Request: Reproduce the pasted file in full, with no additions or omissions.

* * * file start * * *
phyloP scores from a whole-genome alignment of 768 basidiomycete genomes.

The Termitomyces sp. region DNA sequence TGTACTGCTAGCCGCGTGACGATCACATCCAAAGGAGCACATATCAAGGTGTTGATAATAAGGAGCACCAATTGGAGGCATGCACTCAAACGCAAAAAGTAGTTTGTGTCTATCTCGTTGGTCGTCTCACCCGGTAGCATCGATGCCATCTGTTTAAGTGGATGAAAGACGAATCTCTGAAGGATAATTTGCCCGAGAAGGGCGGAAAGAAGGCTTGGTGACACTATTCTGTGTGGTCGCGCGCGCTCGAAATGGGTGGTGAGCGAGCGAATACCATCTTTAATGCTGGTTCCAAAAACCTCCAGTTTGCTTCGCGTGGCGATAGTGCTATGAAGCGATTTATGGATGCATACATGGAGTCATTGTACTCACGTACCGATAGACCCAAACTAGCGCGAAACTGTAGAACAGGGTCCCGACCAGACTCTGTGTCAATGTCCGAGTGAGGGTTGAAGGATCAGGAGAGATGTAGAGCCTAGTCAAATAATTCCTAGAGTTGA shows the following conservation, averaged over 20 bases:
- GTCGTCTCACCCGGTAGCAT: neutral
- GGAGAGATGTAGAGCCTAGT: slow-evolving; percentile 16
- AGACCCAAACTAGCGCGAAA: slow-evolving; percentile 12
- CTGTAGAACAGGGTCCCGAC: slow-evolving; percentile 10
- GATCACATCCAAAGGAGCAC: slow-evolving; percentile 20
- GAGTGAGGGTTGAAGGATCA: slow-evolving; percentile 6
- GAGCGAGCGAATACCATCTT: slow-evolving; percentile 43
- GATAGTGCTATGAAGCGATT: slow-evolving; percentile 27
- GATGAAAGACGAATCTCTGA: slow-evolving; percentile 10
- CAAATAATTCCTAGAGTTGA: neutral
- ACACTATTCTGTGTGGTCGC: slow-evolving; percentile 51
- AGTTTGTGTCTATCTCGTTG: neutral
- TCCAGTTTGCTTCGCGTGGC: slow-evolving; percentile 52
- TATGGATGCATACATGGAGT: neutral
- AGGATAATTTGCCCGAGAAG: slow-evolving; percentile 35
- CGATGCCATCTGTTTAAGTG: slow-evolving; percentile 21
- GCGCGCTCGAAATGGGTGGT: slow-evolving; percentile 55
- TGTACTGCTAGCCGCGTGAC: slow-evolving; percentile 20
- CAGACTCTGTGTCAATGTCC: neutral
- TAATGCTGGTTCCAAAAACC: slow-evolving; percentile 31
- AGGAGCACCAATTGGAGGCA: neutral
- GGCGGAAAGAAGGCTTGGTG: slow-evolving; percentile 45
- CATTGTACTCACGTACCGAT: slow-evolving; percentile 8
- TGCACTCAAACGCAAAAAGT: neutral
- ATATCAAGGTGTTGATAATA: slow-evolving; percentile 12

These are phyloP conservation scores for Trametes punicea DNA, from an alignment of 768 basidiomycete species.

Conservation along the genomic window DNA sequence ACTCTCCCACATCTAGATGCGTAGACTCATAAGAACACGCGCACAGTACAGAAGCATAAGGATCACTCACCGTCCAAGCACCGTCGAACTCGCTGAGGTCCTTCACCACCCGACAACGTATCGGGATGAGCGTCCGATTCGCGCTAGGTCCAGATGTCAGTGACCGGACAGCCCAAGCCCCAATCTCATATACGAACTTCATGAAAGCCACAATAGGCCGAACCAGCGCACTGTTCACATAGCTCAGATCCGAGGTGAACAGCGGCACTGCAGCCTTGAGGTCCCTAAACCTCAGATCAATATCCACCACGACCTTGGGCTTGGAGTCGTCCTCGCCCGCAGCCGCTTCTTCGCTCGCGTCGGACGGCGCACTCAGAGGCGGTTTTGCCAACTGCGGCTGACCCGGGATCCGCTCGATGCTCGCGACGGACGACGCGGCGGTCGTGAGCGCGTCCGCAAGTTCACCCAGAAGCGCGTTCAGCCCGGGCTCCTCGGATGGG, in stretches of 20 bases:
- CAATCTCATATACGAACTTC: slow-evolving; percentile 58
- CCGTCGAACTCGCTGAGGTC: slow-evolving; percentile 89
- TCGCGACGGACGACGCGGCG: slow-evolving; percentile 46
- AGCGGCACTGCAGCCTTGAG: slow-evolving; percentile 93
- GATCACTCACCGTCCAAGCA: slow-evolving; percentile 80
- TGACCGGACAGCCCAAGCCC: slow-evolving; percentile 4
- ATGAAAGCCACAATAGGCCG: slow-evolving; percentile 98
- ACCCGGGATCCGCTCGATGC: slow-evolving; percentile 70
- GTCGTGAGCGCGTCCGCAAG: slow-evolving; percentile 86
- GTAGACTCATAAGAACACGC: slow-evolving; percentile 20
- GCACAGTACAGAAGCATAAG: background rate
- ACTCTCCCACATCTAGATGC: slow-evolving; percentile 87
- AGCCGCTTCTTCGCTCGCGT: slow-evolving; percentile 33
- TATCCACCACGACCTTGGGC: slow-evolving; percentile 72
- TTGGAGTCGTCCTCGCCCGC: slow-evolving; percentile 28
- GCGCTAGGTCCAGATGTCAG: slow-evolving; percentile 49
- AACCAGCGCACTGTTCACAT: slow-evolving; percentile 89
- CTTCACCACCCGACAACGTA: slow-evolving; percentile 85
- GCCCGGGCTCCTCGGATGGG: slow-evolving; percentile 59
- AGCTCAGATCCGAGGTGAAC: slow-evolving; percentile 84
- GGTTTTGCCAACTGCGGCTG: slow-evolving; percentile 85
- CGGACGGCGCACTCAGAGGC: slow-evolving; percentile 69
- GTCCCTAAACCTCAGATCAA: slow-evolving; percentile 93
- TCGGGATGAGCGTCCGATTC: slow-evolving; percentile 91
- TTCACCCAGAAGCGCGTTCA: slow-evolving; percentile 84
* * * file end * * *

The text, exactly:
phyloP scores from a whole-genome alignment of 768 basidiomycete genomes.

The Termitomyces sp. region DNA sequence TGTACTGCTAGCCGCGTGACGATCACATCCAAAGGAGCACATATCAAGGTGTTGATAATAAGGAGCACCAATTGGAGGCATGCACTCAAACGCAAAAAGTAGTTTGTGTCTATCTCGTTGGTCGTCTCACCCGGTAGCATCGATGCCATCTGTTTAAGTGGATGAAAGACGAATCTCTGAAGGATAATTTGCCCGAGAAGGGCGGAAAGAAGGCTTGGTGACACTATTCTGTGTGGTCGCGCGCGCTCGAAATGGGTGGTGAGCGAGCGAATACCATCTTTAATGCTGGTTCCAAAAACCTCCAGTTTGCTTCGCGTGGCGATAGTGCTATGAAGCGATTTATGGATGCATACATGGAGTCATTGTACTCACGTACCGATAGACCCAAACTAGCGCGAAACTGTAGAACAGGGTCCCGACCAGACTCTGTGTCAATGTCCGAGTGAGGGTTGAAGGATCAGGAGAGATGTAGAGCCTAGTCAAATAATTCCTAGAGTTGA shows the following conservation, averaged over 20 bases:
- GTCGTCTCACCCGGTAGCAT: neutral
- GGAGAGATGTAGAGCCTAGT: slow-evolving; percentile 16
- AGACCCAAACTAGCGCGAAA: slow-evolving; percentile 12
- CTGTAGAACAGGGTCCCGAC: slow-evolving; percentile 10
- GATCACATCCAAAGGAGCAC: slow-evolving; percentile 20
- GAGTGAGGGTTGAAGGATCA: slow-evolving; percentile 6
- GAGCGAGCGAATACCATCTT: slow-evolving; percentile 43
- GATAGTGCTATGAAGCGATT: slow-evolving; percentile 27
- GATGAAAGACGAATCTCTGA: slow-evolving; percentile 10
- CAAATAATTCCTAGAGTTGA: neutral
- ACACTATTCTGTGTGGTCGC: slow-evolving; percentile 51
- AGTTTGTGTCTATCTCGTTG: neutral
- TCCAGTTTGCTTCGCGTGGC: slow-evolving; percentile 52
- TATGGATGCATACATGGAGT: neutral
- AGGATAATTTGCCCGAGAAG: slow-evolving; percentile 35
- CGATGCCATCTGTTTAAGTG: slow-evolving; percentile 21
- GCGCGCTCGAAATGGGTGGT: slow-evolving; percentile 55
- TGTACTGCTAGCCGCGTGAC: slow-evolving; percentile 20
- CAGACTCTGTGTCAATGTCC: neutral
- TAATGCTGGTTCCAAAAACC: slow-evolving; percentile 31
- AGGAGCACCAATTGGAGGCA: neutral
- GGCGGAAAGAAGGCTTGGTG: slow-evolving; percentile 45
- CATTGTACTCACGTACCGAT: slow-evolving; percentile 8
- TGCACTCAAACGCAAAAAGT: neutral
- ATATCAAGGTGTTGATAATA: slow-evolving; percentile 12

These are phyloP conservation scores for Trametes punicea DNA, from an alignment of 768 basidiomycete species.

Conservation along the genomic window DNA sequence ACTCTCCCACATCTAGATGCGTAGACTCATAAGAACACGCGCACAGTACAGAAGCATAAGGATCACTCACCGTCCAAGCACCGTCGAACTCGCTGAGGTCCTTCACCACCCGACAACGTATCGGGATGAGCGTCCGATTCGCGCTAGGTCCAGATGTCAGTGACCGGACAGCCCAAGCCCCAATCTCATATACGAACTTCATGAAAGCCACAATAGGCCGAACCAGCGCACTGTTCACATAGCTCAGATCCGAGGTGAACAGCGGCACTGCAGCCTTGAGGTCCCTAAACCTCAGATCAATATCCACCACGACCTTGGGCTTGGAGTCGTCCTCGCCCGCAGCCGCTTCTTCGCTCGCGTCGGACGGCGCACTCAGAGGCGGTTTTGCCAACTGCGGCTGACCCGGGATCCGCTCGATGCTCGCGACGGACGACGCGGCGGTCGTGAGCGCGTCCGCAAGTTCACCCAGAAGCGCGTTCAGCCCGGGCTCCTCGGATGGG, in stretches of 20 bases:
- CAATCTCATATACGAACTTC: slow-evolving; percentile 58
- CCGTCGAACTCGCTGAGGTC: slow-evolving; percentile 89
- TCGCGACGGACGACGCGGCG: slow-evolving; percentile 46
- AGCGGCACTGCAGCCTTGAG: slow-evolving; percentile 93
- GATCACTCACCGTCCAAGCA: slow-evolving; percentile 80
- TGACCGGACAGCCCAAGCCC: slow-evolving; percentile 4
- ATGAAAGCCACAATAGGCCG: slow-evolving; percentile 98
- ACCCGGGATCCGCTCGATGC: slow-evolving; percentile 70
- GTCGTGAGCGCGTCCGCAAG: slow-evolving; percentile 86
- GTAGACTCATAAGAACACGC: slow-evolving; percentile 20
- GCACAGTACAGAAGCATAAG: background rate
- ACTCTCCCACATCTAGATGC: slow-evolving; percentile 87
- AGCCGCTTCTTCGCTCGCGT: slow-evolving; percentile 33
- TATCCACCACGACCTTGGGC: slow-evolving; percentile 72
- TTGGAGTCGTCCTCGCCCGC: slow-evolving; percentile 28
- GCGCTAGGTCCAGATGTCAG: slow-evolving; percentile 49
- AACCAGCGCACTGTTCACAT: slow-evolving; percentile 89
- CTTCACCACCCGACAACGTA: slow-evolving; percentile 85
- GCCCGGGCTCCTCGGATGGG: slow-evolving; percentile 59
- AGCTCAGATCCGAGGTGAAC: slow-evolving; percentile 84
- GGTTTTGCCAACTGCGGCTG: slow-evolving; percentile 85
- CGGACGGCGCACTCAGAGGC: slow-evolving; percentile 69
- GTCCCTAAACCTCAGATCAA: slow-evolving; percentile 93
- TCGGGATGAGCGTCCGATTC: slow-evolving; percentile 91
- TTCACCCAGAAGCGCGTTCA: slow-evolving; percentile 84